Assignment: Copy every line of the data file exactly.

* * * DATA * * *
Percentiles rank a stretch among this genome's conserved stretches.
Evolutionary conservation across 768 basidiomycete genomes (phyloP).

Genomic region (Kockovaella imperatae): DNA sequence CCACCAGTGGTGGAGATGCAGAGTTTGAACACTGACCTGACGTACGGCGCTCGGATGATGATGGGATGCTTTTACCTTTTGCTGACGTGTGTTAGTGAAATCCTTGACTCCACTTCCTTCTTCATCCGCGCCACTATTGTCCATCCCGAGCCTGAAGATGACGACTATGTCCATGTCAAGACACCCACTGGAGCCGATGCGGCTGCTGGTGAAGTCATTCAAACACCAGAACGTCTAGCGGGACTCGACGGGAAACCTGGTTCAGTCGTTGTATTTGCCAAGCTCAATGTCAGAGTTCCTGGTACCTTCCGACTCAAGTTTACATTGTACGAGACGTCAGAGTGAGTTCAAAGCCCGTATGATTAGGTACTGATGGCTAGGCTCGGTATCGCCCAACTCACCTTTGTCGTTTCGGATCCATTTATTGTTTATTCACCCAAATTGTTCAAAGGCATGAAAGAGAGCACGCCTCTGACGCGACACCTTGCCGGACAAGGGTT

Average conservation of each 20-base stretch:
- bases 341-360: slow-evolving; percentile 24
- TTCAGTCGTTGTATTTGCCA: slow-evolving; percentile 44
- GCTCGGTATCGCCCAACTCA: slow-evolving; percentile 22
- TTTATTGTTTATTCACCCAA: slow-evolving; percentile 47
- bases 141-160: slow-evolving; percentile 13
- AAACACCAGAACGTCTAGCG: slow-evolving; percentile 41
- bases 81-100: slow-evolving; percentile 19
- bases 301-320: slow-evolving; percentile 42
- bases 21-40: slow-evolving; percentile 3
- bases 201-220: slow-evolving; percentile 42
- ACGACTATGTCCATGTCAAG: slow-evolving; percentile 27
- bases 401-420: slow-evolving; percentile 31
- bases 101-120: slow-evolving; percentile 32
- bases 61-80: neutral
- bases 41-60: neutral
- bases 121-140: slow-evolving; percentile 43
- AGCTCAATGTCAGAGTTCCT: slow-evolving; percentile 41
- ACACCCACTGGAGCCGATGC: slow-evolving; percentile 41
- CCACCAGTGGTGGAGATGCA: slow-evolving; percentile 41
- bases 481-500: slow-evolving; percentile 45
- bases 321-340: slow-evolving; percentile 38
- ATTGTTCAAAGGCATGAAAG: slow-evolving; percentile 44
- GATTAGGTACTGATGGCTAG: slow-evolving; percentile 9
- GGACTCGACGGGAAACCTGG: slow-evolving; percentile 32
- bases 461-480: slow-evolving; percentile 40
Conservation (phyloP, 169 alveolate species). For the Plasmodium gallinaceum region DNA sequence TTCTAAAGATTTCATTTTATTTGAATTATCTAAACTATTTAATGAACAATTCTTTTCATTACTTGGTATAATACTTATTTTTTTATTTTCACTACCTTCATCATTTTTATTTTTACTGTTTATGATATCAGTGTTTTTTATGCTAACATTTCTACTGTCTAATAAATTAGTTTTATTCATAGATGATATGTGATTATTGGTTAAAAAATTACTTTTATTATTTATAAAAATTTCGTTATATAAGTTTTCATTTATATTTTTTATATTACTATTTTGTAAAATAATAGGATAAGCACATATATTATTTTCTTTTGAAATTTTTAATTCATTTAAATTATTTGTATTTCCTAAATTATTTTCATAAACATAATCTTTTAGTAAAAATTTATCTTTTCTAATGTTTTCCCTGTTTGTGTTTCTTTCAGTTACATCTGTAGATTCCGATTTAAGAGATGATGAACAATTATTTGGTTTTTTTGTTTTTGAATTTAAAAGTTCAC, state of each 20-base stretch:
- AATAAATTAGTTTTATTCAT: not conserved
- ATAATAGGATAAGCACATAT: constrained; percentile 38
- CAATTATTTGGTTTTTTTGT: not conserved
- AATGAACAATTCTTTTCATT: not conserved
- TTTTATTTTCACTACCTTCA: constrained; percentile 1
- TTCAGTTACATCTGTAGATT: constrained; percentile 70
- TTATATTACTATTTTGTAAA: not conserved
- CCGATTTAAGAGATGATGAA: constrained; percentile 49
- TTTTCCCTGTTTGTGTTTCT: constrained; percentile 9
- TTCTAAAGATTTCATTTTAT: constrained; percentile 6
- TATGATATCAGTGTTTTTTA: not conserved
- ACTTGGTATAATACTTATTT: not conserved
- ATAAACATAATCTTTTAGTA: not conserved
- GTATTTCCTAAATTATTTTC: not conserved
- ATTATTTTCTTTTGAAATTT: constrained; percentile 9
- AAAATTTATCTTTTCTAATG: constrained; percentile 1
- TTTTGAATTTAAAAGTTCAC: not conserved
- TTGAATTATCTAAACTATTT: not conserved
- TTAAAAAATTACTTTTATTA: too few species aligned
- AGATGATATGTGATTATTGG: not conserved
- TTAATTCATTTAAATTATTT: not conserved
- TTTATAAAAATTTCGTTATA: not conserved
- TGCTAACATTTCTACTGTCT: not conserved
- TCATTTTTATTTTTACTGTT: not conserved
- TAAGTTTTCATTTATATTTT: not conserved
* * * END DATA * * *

Percentiles rank a stretch among this genome's conserved stretches.
Evolutionary conservation across 768 basidiomycete genomes (phyloP).

Genomic region (Kockovaella imperatae): DNA sequence CCACCAGTGGTGGAGATGCAGAGTTTGAACACTGACCTGACGTACGGCGCTCGGATGATGATGGGATGCTTTTACCTTTTGCTGACGTGTGTTAGTGAAATCCTTGACTCCACTTCCTTCTTCATCCGCGCCACTATTGTCCATCCCGAGCCTGAAGATGACGACTATGTCCATGTCAAGACACCCACTGGAGCCGATGCGGCTGCTGGTGAAGTCATTCAAACACCAGAACGTCTAGCGGGACTCGACGGGAAACCTGGTTCAGTCGTTGTATTTGCCAAGCTCAATGTCAGAGTTCCTGGTACCTTCCGACTCAAGTTTACATTGTACGAGACGTCAGAGTGAGTTCAAAGCCCGTATGATTAGGTACTGATGGCTAGGCTCGGTATCGCCCAACTCACCTTTGTCGTTTCGGATCCATTTATTGTTTATTCACCCAAATTGTTCAAAGGCATGAAAGAGAGCACGCCTCTGACGCGACACCTTGCCGGACAAGGGTT

Average conservation of each 20-base stretch:
- bases 341-360: slow-evolving; percentile 24
- TTCAGTCGTTGTATTTGCCA: slow-evolving; percentile 44
- GCTCGGTATCGCCCAACTCA: slow-evolving; percentile 22
- TTTATTGTTTATTCACCCAA: slow-evolving; percentile 47
- bases 141-160: slow-evolving; percentile 13
- AAACACCAGAACGTCTAGCG: slow-evolving; percentile 41
- bases 81-100: slow-evolving; percentile 19
- bases 301-320: slow-evolving; percentile 42
- bases 21-40: slow-evolving; percentile 3
- bases 201-220: slow-evolving; percentile 42
- ACGACTATGTCCATGTCAAG: slow-evolving; percentile 27
- bases 401-420: slow-evolving; percentile 31
- bases 101-120: slow-evolving; percentile 32
- bases 61-80: neutral
- bases 41-60: neutral
- bases 121-140: slow-evolving; percentile 43
- AGCTCAATGTCAGAGTTCCT: slow-evolving; percentile 41
- ACACCCACTGGAGCCGATGC: slow-evolving; percentile 41
- CCACCAGTGGTGGAGATGCA: slow-evolving; percentile 41
- bases 481-500: slow-evolving; percentile 45
- bases 321-340: slow-evolving; percentile 38
- ATTGTTCAAAGGCATGAAAG: slow-evolving; percentile 44
- GATTAGGTACTGATGGCTAG: slow-evolving; percentile 9
- GGACTCGACGGGAAACCTGG: slow-evolving; percentile 32
- bases 461-480: slow-evolving; percentile 40
Conservation (phyloP, 169 alveolate species). For the Plasmodium gallinaceum region DNA sequence TTCTAAAGATTTCATTTTATTTGAATTATCTAAACTATTTAATGAACAATTCTTTTCATTACTTGGTATAATACTTATTTTTTTATTTTCACTACCTTCATCATTTTTATTTTTACTGTTTATGATATCAGTGTTTTTTATGCTAACATTTCTACTGTCTAATAAATTAGTTTTATTCATAGATGATATGTGATTATTGGTTAAAAAATTACTTTTATTATTTATAAAAATTTCGTTATATAAGTTTTCATTTATATTTTTTATATTACTATTTTGTAAAATAATAGGATAAGCACATATATTATTTTCTTTTGAAATTTTTAATTCATTTAAATTATTTGTATTTCCTAAATTATTTTCATAAACATAATCTTTTAGTAAAAATTTATCTTTTCTAATGTTTTCCCTGTTTGTGTTTCTTTCAGTTACATCTGTAGATTCCGATTTAAGAGATGATGAACAATTATTTGGTTTTTTTGTTTTTGAATTTAAAAGTTCAC, state of each 20-base stretch:
- AATAAATTAGTTTTATTCAT: not conserved
- ATAATAGGATAAGCACATAT: constrained; percentile 38
- CAATTATTTGGTTTTTTTGT: not conserved
- AATGAACAATTCTTTTCATT: not conserved
- TTTTATTTTCACTACCTTCA: constrained; percentile 1
- TTCAGTTACATCTGTAGATT: constrained; percentile 70
- TTATATTACTATTTTGTAAA: not conserved
- CCGATTTAAGAGATGATGAA: constrained; percentile 49
- TTTTCCCTGTTTGTGTTTCT: constrained; percentile 9
- TTCTAAAGATTTCATTTTAT: constrained; percentile 6
- TATGATATCAGTGTTTTTTA: not conserved
- ACTTGGTATAATACTTATTT: not conserved
- ATAAACATAATCTTTTAGTA: not conserved
- GTATTTCCTAAATTATTTTC: not conserved
- ATTATTTTCTTTTGAAATTT: constrained; percentile 9
- AAAATTTATCTTTTCTAATG: constrained; percentile 1
- TTTTGAATTTAAAAGTTCAC: not conserved
- TTGAATTATCTAAACTATTT: not conserved
- TTAAAAAATTACTTTTATTA: too few species aligned
- AGATGATATGTGATTATTGG: not conserved
- TTAATTCATTTAAATTATTT: not conserved
- TTTATAAAAATTTCGTTATA: not conserved
- TGCTAACATTTCTACTGTCT: not conserved
- TCATTTTTATTTTTACTGTT: not conserved
- TAAGTTTTCATTTATATTTT: not conserved